In his latest edition of Hypermedia, artist Artie Vierkant explores ideas of surveillance and sousveillance in the work of artists Jill Magid, Steve Mann, Josh On, Ryan McKinley, and Trevor Paglen.
This movement of art in- and outside has been of interest to me since I regularly began following street art about a year ago. The contexts in which the work can be seen often varies dramatically, and these environmental shifts raise a number of questions: does the work itself change as it traverses public and private domains? If so, how? And what does this translation mean for our understanding of the work? A few months ago, I crisscrossed Brooklyn and Manhattan to investigate street art’s translation from the street to a gallery setting.
Depending on how a street artist uses the street they may have something to lose by moving into a gallery space. Peru Ana Ana Peru, which is composed of two artists, use the street primarily as a way of making their striking and fantastical images even more so. We are struck by a colorful image or by a traditional picture frame on a signpost. We wonder what they’re doing there, so we investigate. But a closer inspection is unhelpful: An old portrait with the face scratched out? What does “Peru Ana Ana Peru” even mean?
My husband was walking down Bedford Avenue on Wednesday, and he spotted someone pasting up posters on a wall which is almost always dominated by a giant Shepard Fairey poster, so frequently in fact that it might as well be his permanent ad space. It was lunchtime and no one stopped or cared. Knowing my love of street art, and what can sometimes be inane details, he quickly snapped a pic with his camera phone and emailed it to me with the message, “Someone covering up fairey [sic].”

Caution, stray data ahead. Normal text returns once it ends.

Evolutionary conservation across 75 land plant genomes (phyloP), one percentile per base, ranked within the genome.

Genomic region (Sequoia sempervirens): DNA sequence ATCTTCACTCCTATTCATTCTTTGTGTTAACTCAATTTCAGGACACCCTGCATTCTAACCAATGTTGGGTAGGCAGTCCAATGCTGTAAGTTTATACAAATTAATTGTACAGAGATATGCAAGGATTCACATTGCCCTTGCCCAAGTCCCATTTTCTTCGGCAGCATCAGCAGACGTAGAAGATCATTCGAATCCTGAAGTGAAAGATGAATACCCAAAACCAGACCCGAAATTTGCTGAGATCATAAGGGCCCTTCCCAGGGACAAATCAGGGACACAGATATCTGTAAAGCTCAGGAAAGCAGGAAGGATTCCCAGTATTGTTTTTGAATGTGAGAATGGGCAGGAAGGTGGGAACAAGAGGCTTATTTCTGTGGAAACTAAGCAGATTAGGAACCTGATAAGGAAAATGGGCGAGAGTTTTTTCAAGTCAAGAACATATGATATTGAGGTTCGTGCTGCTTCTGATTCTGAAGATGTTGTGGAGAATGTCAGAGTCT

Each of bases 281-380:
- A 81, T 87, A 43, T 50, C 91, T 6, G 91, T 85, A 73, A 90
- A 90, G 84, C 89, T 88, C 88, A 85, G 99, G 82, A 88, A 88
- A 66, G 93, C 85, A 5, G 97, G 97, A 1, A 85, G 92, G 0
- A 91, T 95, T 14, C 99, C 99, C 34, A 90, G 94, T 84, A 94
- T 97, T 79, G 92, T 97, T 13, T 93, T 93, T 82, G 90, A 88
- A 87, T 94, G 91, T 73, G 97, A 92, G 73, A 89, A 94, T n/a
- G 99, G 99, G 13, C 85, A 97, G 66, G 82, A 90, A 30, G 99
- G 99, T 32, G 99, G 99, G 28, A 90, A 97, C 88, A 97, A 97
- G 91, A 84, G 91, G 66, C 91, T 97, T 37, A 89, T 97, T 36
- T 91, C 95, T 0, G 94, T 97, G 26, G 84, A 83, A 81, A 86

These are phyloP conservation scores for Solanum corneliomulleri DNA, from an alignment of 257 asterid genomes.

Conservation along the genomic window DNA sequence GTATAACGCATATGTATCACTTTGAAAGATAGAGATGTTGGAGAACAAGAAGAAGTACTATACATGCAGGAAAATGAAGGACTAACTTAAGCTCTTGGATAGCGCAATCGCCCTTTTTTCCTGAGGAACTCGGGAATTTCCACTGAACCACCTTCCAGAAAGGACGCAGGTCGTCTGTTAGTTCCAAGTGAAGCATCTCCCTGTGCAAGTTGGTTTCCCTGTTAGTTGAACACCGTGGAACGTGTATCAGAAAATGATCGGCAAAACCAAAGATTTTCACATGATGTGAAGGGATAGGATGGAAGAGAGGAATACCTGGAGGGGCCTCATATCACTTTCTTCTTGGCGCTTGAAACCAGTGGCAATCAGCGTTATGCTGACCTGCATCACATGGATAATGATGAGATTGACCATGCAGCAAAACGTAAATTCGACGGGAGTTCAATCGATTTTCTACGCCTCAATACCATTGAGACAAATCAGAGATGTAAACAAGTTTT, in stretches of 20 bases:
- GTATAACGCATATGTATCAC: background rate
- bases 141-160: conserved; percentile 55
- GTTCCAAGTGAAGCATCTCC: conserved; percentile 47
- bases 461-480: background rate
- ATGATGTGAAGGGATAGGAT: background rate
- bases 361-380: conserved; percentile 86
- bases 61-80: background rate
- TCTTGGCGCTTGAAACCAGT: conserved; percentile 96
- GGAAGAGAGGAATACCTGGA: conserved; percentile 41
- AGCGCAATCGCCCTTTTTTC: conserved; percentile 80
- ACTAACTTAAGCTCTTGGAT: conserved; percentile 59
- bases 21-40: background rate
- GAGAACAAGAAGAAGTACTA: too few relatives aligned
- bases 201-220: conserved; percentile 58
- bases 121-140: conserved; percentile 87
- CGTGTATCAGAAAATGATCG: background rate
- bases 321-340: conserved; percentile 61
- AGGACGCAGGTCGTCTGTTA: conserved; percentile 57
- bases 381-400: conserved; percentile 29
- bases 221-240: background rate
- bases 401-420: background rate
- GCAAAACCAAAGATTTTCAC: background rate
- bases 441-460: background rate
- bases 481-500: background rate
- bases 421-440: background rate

What at first glance appeared to be a run of the mill “sniping” (i.e. illegal posting of corporate advertising), turned out to be a new street art campaign, iBlanket, though the artist prefers the term public art. The brain child of Bushwick artist Ann Oren, iBlanket riffs off the ubiquitous Apple “i” genre and turns our attention to the problems of homelessness just as the temperatures have started to plummet.
Much has been written about the traveling exhibition The Americans, but here’s a recap: Swiss photographer Robert Frank won a Guggenheim fellowship and drove around the United States in 1955-56 taking pictures. His book The Americans, with a forward by Jack Kerouac, was published in 1959, and met with acclaim and controversy. Some people didn’t like the America that Frank saw. On the 50th anniversary of the book’s publication, the entire series has been shown at several U.S. venues, and is now at the Metropolitan Museum of Art.
From images of a funeral in South Carolina to a wedding chapel in Reno, Frank revealed a nation that looked burdened, anxious, and lost.
When a gaggle of Meriden teenagers got together in the early 80’s to form Napalm Death, they weren’t thinking of completely restructuring the DNA of the Song. They weren’t thinking about inventing a new Metal genre, Grindcore. They weren’t thinking about garnering the lifelong support of John Peel. They weren’t thinking about any of these things. They were just bored with the music they were hearing. They wanted to make something faster than Punk. They wanted to kill it, the latest tired beast. Turned out the beast was already out of breath, but that didn’t mean it didn’t need a good clubbing. Overkill never hurt anyone.
Hypermedia: Critical Issues in Contemporary Media Art is a column written by artist Artie Vierkant for Hyperallergic. Each article discusses an existing or emerging theme in practices at the intersection of electronic media and the arts, drawing from the contemporary and the historic, the pervasive and the obscure.